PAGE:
During the first half of the twentieth century, most people, forest managers included considered forest fires to be destructive and without positive value. For this reason, Yellowstone and throughout the National Park Service had a policy of putting out all fires on national interest wildlands lands. In the second half of the century, forest managers of national parks and forests began to understand the importance of periodic wildland fires.
With the help of Smokey the Bear most of America was in consensus that all wildfires were bad. Most Americans steeped in Smokey the Bear's "Only you can prevent forest fires!" mantra, the very thought that forest fires might have a positive side seemed preposterous. We all learned this as children and it is damned hard to change, as our indoctrination to this policy was total. Unfortunately man’s past practice of total forest fire suppression has changed the forest into a much shadier forest floor habitat causing heavy fuel accumulation on the forest floor resulting in the very hot forest fires we see lately that result in maximum loss of the forest.
The Natural Burn Policy
The National Park Service interprets its mission as letting natural processes play out unimpeded by man. Biologists and park managers have defined its policy: "We allow a park that has documented the role of fire as a natural part of the ecosystem, and that has an approved fire-management plan specifying the prescriptions under which natural fires may burn, to manage each fire on an individual basis."..................... Read rest of essay
Fishermen try their luck on the Yellowstone River
Yellowstone Fishing: Yellowstone National Park is managed to protect cultural and natural resources and outstanding scenery, and to provide for visitor use. Angling has been a major visitor activity for over a century. Present regulations reflect the park's primary purposes of resource protection and visitor use....................... More about fishing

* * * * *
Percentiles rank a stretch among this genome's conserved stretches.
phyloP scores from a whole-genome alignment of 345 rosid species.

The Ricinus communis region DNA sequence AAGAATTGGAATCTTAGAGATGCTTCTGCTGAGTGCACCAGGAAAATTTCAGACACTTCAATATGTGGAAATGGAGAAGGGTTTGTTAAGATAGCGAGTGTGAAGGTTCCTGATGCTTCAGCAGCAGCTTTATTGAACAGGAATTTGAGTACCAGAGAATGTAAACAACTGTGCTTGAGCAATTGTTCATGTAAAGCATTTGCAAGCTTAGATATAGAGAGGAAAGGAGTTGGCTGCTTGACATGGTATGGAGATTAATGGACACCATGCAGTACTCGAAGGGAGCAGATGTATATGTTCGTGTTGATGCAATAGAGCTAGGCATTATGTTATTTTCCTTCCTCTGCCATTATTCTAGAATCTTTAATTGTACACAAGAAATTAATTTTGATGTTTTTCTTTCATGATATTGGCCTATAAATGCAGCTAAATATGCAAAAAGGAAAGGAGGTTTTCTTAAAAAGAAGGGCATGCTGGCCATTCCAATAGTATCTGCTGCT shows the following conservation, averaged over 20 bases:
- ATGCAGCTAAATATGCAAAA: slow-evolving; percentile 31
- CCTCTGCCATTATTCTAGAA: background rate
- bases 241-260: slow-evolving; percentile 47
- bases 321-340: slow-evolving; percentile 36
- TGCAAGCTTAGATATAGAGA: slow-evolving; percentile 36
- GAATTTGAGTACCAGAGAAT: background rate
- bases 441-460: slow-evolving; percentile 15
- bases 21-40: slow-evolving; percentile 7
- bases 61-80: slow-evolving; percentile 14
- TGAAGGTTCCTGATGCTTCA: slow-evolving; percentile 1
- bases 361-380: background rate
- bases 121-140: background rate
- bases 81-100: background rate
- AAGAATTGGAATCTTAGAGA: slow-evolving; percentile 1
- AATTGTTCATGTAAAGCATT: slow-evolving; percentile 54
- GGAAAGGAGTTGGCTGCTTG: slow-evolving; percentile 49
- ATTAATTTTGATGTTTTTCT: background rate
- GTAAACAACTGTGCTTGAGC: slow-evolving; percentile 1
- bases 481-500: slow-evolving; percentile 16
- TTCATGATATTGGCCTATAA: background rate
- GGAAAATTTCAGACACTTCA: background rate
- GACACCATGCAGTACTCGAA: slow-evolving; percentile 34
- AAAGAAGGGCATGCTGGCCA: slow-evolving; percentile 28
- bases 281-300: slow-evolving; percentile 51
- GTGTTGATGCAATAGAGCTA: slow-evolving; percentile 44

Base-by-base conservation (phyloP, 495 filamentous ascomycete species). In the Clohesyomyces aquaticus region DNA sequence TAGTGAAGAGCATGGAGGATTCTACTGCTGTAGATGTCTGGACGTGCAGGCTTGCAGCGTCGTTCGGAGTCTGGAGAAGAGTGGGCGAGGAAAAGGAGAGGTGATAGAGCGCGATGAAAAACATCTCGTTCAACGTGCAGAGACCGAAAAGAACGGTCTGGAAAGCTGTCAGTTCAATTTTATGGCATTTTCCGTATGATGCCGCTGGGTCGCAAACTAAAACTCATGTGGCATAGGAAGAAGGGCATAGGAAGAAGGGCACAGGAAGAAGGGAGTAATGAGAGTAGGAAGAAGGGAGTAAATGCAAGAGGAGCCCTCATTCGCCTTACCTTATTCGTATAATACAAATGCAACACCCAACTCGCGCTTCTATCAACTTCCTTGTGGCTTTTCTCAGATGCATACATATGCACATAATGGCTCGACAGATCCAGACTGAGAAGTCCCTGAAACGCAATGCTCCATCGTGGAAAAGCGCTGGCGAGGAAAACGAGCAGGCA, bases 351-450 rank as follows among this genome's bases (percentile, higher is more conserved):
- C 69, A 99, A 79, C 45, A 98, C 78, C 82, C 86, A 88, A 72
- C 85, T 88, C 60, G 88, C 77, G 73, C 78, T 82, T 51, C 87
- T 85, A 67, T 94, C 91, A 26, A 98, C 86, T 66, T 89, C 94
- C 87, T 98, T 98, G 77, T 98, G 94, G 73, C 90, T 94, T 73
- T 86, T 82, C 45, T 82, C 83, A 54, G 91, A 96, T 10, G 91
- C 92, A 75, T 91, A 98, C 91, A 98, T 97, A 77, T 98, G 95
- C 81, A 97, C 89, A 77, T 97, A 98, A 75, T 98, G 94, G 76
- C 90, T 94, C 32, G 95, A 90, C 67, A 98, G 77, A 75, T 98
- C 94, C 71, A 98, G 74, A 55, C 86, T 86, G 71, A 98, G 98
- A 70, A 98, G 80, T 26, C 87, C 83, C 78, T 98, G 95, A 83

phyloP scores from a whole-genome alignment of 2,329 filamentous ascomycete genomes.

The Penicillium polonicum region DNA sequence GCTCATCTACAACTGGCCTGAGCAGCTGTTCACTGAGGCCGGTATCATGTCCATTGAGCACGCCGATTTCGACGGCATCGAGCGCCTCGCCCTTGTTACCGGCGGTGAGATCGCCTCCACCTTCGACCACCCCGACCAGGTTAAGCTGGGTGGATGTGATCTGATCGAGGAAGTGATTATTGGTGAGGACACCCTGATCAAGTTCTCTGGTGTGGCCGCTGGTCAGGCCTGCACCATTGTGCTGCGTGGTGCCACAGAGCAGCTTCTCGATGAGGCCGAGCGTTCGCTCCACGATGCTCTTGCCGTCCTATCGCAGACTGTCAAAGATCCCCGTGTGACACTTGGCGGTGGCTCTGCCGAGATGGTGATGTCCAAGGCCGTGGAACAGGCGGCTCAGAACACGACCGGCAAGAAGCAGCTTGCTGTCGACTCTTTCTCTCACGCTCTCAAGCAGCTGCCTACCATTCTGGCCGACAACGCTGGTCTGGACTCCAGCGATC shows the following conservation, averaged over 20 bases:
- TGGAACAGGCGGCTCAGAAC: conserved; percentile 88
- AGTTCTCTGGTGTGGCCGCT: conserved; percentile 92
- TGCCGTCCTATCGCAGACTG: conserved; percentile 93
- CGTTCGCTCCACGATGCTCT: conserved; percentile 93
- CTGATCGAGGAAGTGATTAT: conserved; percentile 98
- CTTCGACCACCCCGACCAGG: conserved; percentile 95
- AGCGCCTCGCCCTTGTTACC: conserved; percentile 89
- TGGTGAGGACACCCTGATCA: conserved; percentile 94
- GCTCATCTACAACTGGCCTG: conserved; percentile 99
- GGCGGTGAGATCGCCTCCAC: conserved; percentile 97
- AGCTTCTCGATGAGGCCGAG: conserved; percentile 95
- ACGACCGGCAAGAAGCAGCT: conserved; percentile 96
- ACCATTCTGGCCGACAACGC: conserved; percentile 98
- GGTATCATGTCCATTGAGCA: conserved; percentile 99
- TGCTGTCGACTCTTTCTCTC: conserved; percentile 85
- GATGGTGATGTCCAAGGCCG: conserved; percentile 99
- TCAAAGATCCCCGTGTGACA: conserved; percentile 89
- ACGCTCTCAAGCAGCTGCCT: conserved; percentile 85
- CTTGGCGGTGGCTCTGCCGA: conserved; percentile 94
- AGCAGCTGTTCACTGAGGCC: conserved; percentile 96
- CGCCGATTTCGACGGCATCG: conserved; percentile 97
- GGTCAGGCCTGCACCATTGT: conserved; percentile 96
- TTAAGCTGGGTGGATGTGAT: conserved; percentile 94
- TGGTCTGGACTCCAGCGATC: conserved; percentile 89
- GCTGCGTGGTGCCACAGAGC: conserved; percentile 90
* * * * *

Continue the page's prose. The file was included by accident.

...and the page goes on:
Yellowstone; a science laboratory
The Yellowstone Super Volcano: The Yellowstone Volcano Observatory (YVO) was created as a partnership among the U.S. Geological Survey (USGS), Yellowstone National Park, and University of Utah to strengthen the long-term monitoring of volcanic and earthquake unrest in the Yellowstone National Park region. Yellowstone is the site of the largest and most diverse collection of natural thermal features in the world and the first National Park.
Volcanic History Overview: The Yellowstone Plateau volcanic field developed through three volcanic cycles spanning two million years that included some of the world's largest known eruptions. Eruption of the Huckleberry Ridge Tuff about 2.1 million years ago created the more than 75-km-long Island Park caldera. The second cycle concluded with the eruption of the Mesa Falls Tuff around 1.3 million years ago, forming the 16-km-wide Henrys Fork caldera at the western end of the first caldera. Activity subsequently shifted to the present Yellowstone Plateau and culminated 640,000 years ago with the eruption of the Lava Creek Tuff and the formation of the present 45 x 85 km caldera. Resurgent doming subsequently occurred at both the NE and SW sides of the caldera and voluminous intracaldera rhyolitic lava flows were erupted between 150,000 and 70,000 years ago. No magmatic eruptions have occurred since the late Pleistocene, but large phreatic eruptions took place near Yellowstone Lake during the Holocene. Yellowstone is presently the site of one of the world's largest hydrothermal systems including Earth's largest concentration of geysers. ...................Rest of essay
Thermophile microbe researchers in Yellowstone
Yellowstone Microbiology Research: Yellowstone National Park is a focal point for cutting-edge microbiology research and how it provides a valuable setting for outreach education. extremophiles, microbe diversity and evolution are studied here. Scientists who study extreme environments are drawn to Yellowstone because it contains more active geothermal features than any other location on the planet. Those features are also very diverse.. Geothermal environments are obviously very hot, but they offer a variety of chemical extremes, some of which are relevant to applications in bioenergy and bioprocessing.